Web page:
Report: Former US Ambassador to Iceland Threatened Staff

Staff of the US embassy in Reykjavík are still recovering from the “threatening and intimidating environment” created by former ambassador Jeffrey Ross Gunter, a US government report reveals. Gunter held the position from July 2019 until January 2021, when he announced his departure. The newly-released report stated that the embassy’s new Chargé d’affaires and Deputy Chief of Mission are working to rebuild diplomatic relations with the government of Iceland, which deteriorated under Gunter’s leadership. reported first.

The report comes from the Office of the Inspector General (OIG) of the US Department of State. It describes a difficult working environment during Gunter’s stay. Several months after his departure, “embassy staff were still recovering from what they described as a threatening and intimidating environment created by the former Ambassador. For example, staff reported to OIG multiple instances in which the former Ambassador had threatened to sue Department officials and embassy staff who expressed disagreement with him, questioned his wishes, or were perceived to be ‘disloyal’ to him. In addition, many employees reported to OIG that the former Ambassador threatened reprisal against employees who communicated with Department officials in Washington while conducting their official duties.”

Relationship with Icelandic government deteriorated

Gunter’s relationship with the government of Iceland deteriorated to the point that the Department of State decided to bypass him in communications with Icelandic officials. “The then-Undersecretary for Political Affairs instructed the Bureau of European and Eurasian Affairs (EUR) to work directly with the Icelandic Ministry of Foreign Affairs to ensure proper management of the bilateral relationship. This action attempted to mitigate the negative impact of the former Ambassador’s frequent failure to respect diplomatic protocol or to coordinate with the Icelandic Government on policy initiatives and press statements touching on sensitive defense-related subjects,” the report states.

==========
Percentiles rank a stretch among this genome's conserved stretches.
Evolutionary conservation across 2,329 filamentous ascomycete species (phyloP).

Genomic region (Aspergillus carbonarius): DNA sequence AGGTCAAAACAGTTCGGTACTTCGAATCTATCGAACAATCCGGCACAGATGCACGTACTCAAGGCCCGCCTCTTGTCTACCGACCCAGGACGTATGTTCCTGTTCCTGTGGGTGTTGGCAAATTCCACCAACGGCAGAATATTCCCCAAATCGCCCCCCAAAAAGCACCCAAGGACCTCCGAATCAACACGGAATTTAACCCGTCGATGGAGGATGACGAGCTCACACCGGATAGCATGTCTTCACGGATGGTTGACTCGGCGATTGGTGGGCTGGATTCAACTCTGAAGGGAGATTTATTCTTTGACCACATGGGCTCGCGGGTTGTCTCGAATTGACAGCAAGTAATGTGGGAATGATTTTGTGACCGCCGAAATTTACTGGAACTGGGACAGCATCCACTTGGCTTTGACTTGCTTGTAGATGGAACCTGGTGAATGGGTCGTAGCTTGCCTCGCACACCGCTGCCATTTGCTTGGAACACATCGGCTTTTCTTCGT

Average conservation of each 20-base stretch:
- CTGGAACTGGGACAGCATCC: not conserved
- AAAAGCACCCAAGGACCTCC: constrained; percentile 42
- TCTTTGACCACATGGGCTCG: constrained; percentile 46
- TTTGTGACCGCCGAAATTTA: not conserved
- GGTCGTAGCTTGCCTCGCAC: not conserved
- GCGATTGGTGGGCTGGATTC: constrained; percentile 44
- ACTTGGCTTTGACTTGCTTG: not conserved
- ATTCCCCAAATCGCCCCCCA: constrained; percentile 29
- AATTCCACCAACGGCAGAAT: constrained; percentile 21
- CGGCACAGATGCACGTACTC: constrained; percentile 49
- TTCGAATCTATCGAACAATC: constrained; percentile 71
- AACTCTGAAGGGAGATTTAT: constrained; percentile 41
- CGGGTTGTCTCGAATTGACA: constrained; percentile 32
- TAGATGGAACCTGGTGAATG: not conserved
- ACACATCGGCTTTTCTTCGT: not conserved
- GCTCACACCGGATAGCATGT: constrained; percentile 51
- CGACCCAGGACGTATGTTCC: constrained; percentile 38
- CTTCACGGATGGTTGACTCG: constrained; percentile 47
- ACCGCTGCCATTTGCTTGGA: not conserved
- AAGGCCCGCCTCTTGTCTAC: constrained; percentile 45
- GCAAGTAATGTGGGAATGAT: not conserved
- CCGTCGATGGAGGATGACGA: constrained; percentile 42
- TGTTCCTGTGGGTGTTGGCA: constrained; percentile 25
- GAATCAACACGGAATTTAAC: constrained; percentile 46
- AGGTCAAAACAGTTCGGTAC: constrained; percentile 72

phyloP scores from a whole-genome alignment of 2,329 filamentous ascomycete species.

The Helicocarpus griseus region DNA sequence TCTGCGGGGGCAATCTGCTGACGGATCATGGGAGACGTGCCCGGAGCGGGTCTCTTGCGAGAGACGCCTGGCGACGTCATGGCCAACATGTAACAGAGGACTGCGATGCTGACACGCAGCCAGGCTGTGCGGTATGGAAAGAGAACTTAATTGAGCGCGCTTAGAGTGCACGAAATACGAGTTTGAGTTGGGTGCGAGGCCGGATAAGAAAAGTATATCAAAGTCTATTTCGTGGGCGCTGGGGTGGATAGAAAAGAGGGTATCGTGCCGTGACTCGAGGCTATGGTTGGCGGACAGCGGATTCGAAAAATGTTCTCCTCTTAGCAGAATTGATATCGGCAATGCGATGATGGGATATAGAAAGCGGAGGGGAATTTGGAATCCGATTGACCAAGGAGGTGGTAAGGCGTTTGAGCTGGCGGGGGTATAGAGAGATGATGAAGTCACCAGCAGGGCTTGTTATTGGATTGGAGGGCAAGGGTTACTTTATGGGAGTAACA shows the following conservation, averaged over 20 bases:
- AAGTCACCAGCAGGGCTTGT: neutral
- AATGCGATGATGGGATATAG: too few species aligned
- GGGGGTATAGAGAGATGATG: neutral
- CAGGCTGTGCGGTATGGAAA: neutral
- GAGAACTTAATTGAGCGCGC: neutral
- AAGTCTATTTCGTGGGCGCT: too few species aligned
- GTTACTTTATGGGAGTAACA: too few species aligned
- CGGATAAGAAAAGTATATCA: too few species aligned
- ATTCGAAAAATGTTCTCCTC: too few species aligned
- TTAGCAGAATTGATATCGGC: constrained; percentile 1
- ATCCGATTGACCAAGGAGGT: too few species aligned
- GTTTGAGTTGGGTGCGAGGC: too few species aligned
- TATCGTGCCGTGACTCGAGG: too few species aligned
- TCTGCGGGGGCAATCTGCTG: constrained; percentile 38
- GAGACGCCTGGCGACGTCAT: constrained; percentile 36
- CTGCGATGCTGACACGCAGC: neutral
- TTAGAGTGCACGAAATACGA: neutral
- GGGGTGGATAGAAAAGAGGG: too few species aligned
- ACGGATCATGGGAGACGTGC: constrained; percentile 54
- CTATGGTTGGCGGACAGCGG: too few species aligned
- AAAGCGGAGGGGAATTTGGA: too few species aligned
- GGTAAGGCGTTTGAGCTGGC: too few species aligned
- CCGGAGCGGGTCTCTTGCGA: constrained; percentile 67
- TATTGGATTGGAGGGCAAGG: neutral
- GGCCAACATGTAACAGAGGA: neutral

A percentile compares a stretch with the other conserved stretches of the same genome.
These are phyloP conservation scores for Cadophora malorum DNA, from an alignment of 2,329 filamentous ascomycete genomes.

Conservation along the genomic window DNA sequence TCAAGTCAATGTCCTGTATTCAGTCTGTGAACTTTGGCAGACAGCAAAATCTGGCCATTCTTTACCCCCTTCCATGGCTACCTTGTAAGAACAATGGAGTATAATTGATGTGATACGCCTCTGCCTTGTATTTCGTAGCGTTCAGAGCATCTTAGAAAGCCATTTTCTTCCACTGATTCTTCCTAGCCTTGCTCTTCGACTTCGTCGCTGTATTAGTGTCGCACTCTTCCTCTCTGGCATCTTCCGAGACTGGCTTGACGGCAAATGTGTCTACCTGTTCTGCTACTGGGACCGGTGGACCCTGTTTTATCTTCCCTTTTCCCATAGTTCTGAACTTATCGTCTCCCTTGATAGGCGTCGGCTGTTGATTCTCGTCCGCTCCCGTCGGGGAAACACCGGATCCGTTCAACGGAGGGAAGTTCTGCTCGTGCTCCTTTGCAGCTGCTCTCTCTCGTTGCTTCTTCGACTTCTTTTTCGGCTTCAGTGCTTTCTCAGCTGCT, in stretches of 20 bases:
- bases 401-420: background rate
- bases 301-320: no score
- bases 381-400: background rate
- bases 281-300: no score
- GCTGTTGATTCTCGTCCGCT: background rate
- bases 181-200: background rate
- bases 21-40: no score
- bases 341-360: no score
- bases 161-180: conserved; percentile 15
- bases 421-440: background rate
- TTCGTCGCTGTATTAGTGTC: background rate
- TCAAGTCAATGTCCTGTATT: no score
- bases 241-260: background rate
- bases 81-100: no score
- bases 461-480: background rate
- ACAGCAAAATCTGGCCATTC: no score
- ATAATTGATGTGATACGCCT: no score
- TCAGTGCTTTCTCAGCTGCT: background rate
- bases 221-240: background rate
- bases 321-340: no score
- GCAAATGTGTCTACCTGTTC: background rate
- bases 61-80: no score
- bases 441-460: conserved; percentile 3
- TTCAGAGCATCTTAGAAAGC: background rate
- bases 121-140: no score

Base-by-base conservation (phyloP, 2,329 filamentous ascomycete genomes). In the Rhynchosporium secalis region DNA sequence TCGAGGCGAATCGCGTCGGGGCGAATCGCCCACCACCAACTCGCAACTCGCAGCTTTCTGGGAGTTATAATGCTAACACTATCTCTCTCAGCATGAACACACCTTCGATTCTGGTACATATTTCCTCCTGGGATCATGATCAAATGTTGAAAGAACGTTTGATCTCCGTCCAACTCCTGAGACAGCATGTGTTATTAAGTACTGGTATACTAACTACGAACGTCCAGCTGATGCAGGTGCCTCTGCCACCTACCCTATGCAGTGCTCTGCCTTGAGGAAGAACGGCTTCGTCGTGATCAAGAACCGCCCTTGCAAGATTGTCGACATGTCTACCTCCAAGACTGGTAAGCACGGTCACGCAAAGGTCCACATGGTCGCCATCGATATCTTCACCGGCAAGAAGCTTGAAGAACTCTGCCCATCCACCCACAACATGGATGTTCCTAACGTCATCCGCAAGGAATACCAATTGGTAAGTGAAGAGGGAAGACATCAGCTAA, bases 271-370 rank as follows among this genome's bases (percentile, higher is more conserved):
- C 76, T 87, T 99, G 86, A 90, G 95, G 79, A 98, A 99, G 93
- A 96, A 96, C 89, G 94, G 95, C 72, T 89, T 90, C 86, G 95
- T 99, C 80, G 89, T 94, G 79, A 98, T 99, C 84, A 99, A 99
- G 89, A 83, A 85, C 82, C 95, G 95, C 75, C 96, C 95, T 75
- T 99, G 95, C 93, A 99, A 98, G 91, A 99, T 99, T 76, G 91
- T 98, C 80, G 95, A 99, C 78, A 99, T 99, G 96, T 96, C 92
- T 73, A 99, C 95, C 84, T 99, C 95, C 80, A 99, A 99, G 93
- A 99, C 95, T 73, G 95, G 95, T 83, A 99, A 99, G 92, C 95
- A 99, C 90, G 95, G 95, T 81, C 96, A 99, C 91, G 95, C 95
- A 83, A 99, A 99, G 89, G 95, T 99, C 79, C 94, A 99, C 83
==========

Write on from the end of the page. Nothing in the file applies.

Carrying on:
As mentioned in the document, Gunter’s social media posts generated controversy in Iceland throughout his tenure. The report also states that certain important procedures were neglected under Gunter’s leadership, including seismic safety assessments for 11 out of 15 of its leased residential units.

US Embassy Accuses Icelandic Newspaper of Irresponsible Journalism and Fake News

The US embassy in Iceland accused Icelandic newspaper Fréttablaðið of irresponsible journalism and fake news in posts on Twitter and Facebook yesterday. Earlier that day, Fréttablaðið reported that a staff member of the US Embassy had contracted COVID-19. In its social media posts, the US Embassy has confirmed that a local employee caught the virus.

Yesterday, Fréttablaðið reported that an embassy employee had contracted COVID-19 but nevertheless, all embassy employees were asked to come in to work next Sunday to help move the embassy to its new location in Engjateigur. US Ambassador to Iceland Jeffrey Ross Gunter had moved up the move to ensure that they would be done in time for the US presidential election next Tuesday. Fréttablaðið spoke to Kristinn Gilsdorf with the embassy’s public affairs office who stated he did not know about any infection. Fréttablaðið’s inquiry was forwarded to the Embassy’s Regional Security Office but had not received a reply.

The Facebook post asks whether fake news has arrived in Iceland and claims Fréttablaðið’s journalism is irresponsible and shameful to see. The post goes on: “Long after the dedication [of the new US Embassy], a single case of COVID-19 was caught by a local employee. The source of the infection was traced back to an Icelandic school outbreak.” The post also claims that Iceland has one of the highest COVID-19 rates in Europe and that the US Embassy is one of the safest havens from COVID-19 in Reykjavík. While Iceland is currently in the midst of the pandemic’s third wave, it’s 14-day cumulative number of COVID-19 cases per 100 000 is currently at 213,3. That is considerably lower than France’s 706, Belgium’s 1,600, the United Kingdom’s 437.7, and Spain’s 508.6, to name a few, according to the ECDC.

Donald Trump appointed Jeffrey Ross Gunter as US Ambassador to Iceland in 2018 after the position had been vacant for a year and a half. He recently made headlines in Iceland as well as his home country for his security concerns.

The US Embassy post on Facebook’s caption was published in both English and Iceland and can be read in full below.

“Has Fake News Arrived in Iceland?
America has succeeded with the #NewUSEmbassy completed and dedicated while having Zero COVID-19 infections ever in the entire U.S. Embassy history. It is shameful to see Fréttablaðið’s irresponsible journalism. Long after the dedication, a single case of COVID-19 was caught by a local employee. The source of the infection was traced back to an Icelandic school outbreak. Iceland has tragically one of the highest COVID-19 rates in Europe. It is terrible and sad that Fake News Fréttablaðið would be so unprofessional and disrespectful in using COVID-19 for political purposes during this crisis. The U.S. Embassy in Reykjavik Iceland has always been and is one of the SAFEST havens from COVID-19 in #Reykjavik.